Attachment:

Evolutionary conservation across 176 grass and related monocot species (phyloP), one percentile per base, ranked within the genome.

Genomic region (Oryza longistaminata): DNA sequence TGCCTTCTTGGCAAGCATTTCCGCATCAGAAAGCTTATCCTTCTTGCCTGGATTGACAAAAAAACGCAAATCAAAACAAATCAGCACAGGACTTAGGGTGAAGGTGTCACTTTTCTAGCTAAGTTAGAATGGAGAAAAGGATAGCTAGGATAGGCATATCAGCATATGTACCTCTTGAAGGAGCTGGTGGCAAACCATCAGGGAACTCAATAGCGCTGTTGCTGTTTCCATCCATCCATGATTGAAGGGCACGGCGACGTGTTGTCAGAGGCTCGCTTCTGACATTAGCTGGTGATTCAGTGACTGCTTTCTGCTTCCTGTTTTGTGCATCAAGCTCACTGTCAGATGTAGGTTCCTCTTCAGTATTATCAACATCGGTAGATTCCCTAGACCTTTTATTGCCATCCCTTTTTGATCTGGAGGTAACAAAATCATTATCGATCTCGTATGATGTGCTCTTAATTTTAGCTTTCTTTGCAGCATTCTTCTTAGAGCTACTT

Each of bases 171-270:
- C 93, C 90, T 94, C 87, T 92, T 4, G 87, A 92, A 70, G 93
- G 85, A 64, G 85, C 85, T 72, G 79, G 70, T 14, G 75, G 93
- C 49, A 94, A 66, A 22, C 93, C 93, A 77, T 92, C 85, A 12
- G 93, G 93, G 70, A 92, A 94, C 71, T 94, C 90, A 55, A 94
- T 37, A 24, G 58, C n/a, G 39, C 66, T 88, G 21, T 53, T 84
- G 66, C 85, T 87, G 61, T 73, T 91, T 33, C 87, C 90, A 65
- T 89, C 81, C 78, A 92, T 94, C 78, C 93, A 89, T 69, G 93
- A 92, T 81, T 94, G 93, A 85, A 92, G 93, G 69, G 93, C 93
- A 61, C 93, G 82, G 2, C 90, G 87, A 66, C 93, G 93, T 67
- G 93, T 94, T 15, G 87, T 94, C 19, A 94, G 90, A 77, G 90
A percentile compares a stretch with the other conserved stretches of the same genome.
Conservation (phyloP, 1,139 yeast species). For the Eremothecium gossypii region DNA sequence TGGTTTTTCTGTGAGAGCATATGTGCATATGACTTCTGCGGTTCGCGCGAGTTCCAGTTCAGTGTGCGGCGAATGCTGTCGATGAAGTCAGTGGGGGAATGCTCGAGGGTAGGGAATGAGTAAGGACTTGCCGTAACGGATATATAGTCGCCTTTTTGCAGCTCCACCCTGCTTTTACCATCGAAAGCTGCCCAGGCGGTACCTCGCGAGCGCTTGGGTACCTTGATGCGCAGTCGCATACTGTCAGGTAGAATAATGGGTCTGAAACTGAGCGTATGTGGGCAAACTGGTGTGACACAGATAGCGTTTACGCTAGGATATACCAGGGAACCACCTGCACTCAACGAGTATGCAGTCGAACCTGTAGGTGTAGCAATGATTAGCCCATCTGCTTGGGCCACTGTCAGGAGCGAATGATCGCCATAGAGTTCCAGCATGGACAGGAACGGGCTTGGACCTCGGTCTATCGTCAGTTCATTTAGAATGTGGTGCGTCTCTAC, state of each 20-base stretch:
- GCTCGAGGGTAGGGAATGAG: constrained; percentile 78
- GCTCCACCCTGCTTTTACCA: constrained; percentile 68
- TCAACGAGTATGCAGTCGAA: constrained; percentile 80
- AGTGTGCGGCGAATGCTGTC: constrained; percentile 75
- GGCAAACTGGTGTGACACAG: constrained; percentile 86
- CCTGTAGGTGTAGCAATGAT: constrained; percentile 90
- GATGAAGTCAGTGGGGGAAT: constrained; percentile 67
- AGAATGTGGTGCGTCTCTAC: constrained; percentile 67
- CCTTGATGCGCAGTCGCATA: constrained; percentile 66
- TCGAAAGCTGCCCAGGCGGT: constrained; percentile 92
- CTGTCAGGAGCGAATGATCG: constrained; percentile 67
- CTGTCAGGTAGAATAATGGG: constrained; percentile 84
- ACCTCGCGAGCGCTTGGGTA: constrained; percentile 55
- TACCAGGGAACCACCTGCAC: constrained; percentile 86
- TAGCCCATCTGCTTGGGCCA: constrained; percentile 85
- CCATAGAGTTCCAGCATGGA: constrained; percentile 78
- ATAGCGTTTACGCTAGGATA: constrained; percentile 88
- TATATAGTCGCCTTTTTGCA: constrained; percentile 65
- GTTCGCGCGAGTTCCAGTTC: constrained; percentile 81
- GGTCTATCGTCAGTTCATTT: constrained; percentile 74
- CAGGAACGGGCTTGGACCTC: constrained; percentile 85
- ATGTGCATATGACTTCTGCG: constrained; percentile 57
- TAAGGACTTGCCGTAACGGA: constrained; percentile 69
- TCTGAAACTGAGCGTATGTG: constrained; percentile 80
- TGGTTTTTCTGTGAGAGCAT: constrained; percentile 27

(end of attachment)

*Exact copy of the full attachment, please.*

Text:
Evolutionary conservation across 176 grass and related monocot species (phyloP), one percentile per base, ranked within the genome.

Genomic region (Oryza longistaminata): DNA sequence TGCCTTCTTGGCAAGCATTTCCGCATCAGAAAGCTTATCCTTCTTGCCTGGATTGACAAAAAAACGCAAATCAAAACAAATCAGCACAGGACTTAGGGTGAAGGTGTCACTTTTCTAGCTAAGTTAGAATGGAGAAAAGGATAGCTAGGATAGGCATATCAGCATATGTACCTCTTGAAGGAGCTGGTGGCAAACCATCAGGGAACTCAATAGCGCTGTTGCTGTTTCCATCCATCCATGATTGAAGGGCACGGCGACGTGTTGTCAGAGGCTCGCTTCTGACATTAGCTGGTGATTCAGTGACTGCTTTCTGCTTCCTGTTTTGTGCATCAAGCTCACTGTCAGATGTAGGTTCCTCTTCAGTATTATCAACATCGGTAGATTCCCTAGACCTTTTATTGCCATCCCTTTTTGATCTGGAGGTAACAAAATCATTATCGATCTCGTATGATGTGCTCTTAATTTTAGCTTTCTTTGCAGCATTCTTCTTAGAGCTACTT

Each of bases 171-270:
- C 93, C 90, T 94, C 87, T 92, T 4, G 87, A 92, A 70, G 93
- G 85, A 64, G 85, C 85, T 72, G 79, G 70, T 14, G 75, G 93
- C 49, A 94, A 66, A 22, C 93, C 93, A 77, T 92, C 85, A 12
- G 93, G 93, G 70, A 92, A 94, C 71, T 94, C 90, A 55, A 94
- T 37, A 24, G 58, C n/a, G 39, C 66, T 88, G 21, T 53, T 84
- G 66, C 85, T 87, G 61, T 73, T 91, T 33, C 87, C 90, A 65
- T 89, C 81, C 78, A 92, T 94, C 78, C 93, A 89, T 69, G 93
- A 92, T 81, T 94, G 93, A 85, A 92, G 93, G 69, G 93, C 93
- A 61, C 93, G 82, G 2, C 90, G 87, A 66, C 93, G 93, T 67
- G 93, T 94, T 15, G 87, T 94, C 19, A 94, G 90, A 77, G 90
A percentile compares a stretch with the other conserved stretches of the same genome.
Conservation (phyloP, 1,139 yeast species). For the Eremothecium gossypii region DNA sequence TGGTTTTTCTGTGAGAGCATATGTGCATATGACTTCTGCGGTTCGCGCGAGTTCCAGTTCAGTGTGCGGCGAATGCTGTCGATGAAGTCAGTGGGGGAATGCTCGAGGGTAGGGAATGAGTAAGGACTTGCCGTAACGGATATATAGTCGCCTTTTTGCAGCTCCACCCTGCTTTTACCATCGAAAGCTGCCCAGGCGGTACCTCGCGAGCGCTTGGGTACCTTGATGCGCAGTCGCATACTGTCAGGTAGAATAATGGGTCTGAAACTGAGCGTATGTGGGCAAACTGGTGTGACACAGATAGCGTTTACGCTAGGATATACCAGGGAACCACCTGCACTCAACGAGTATGCAGTCGAACCTGTAGGTGTAGCAATGATTAGCCCATCTGCTTGGGCCACTGTCAGGAGCGAATGATCGCCATAGAGTTCCAGCATGGACAGGAACGGGCTTGGACCTCGGTCTATCGTCAGTTCATTTAGAATGTGGTGCGTCTCTAC, state of each 20-base stretch:
- GCTCGAGGGTAGGGAATGAG: constrained; percentile 78
- GCTCCACCCTGCTTTTACCA: constrained; percentile 68
- TCAACGAGTATGCAGTCGAA: constrained; percentile 80
- AGTGTGCGGCGAATGCTGTC: constrained; percentile 75
- GGCAAACTGGTGTGACACAG: constrained; percentile 86
- CCTGTAGGTGTAGCAATGAT: constrained; percentile 90
- GATGAAGTCAGTGGGGGAAT: constrained; percentile 67
- AGAATGTGGTGCGTCTCTAC: constrained; percentile 67
- CCTTGATGCGCAGTCGCATA: constrained; percentile 66
- TCGAAAGCTGCCCAGGCGGT: constrained; percentile 92
- CTGTCAGGAGCGAATGATCG: constrained; percentile 67
- CTGTCAGGTAGAATAATGGG: constrained; percentile 84
- ACCTCGCGAGCGCTTGGGTA: constrained; percentile 55
- TACCAGGGAACCACCTGCAC: constrained; percentile 86
- TAGCCCATCTGCTTGGGCCA: constrained; percentile 85
- CCATAGAGTTCCAGCATGGA: constrained; percentile 78
- ATAGCGTTTACGCTAGGATA: constrained; percentile 88
- TATATAGTCGCCTTTTTGCA: constrained; percentile 65
- GTTCGCGCGAGTTCCAGTTC: constrained; percentile 81
- GGTCTATCGTCAGTTCATTT: constrained; percentile 74
- CAGGAACGGGCTTGGACCTC: constrained; percentile 85
- ATGTGCATATGACTTCTGCG: constrained; percentile 57
- TAAGGACTTGCCGTAACGGA: constrained; percentile 69
- TCTGAAACTGAGCGTATGTG: constrained; percentile 80
- TGGTTTTTCTGTGAGAGCAT: constrained; percentile 27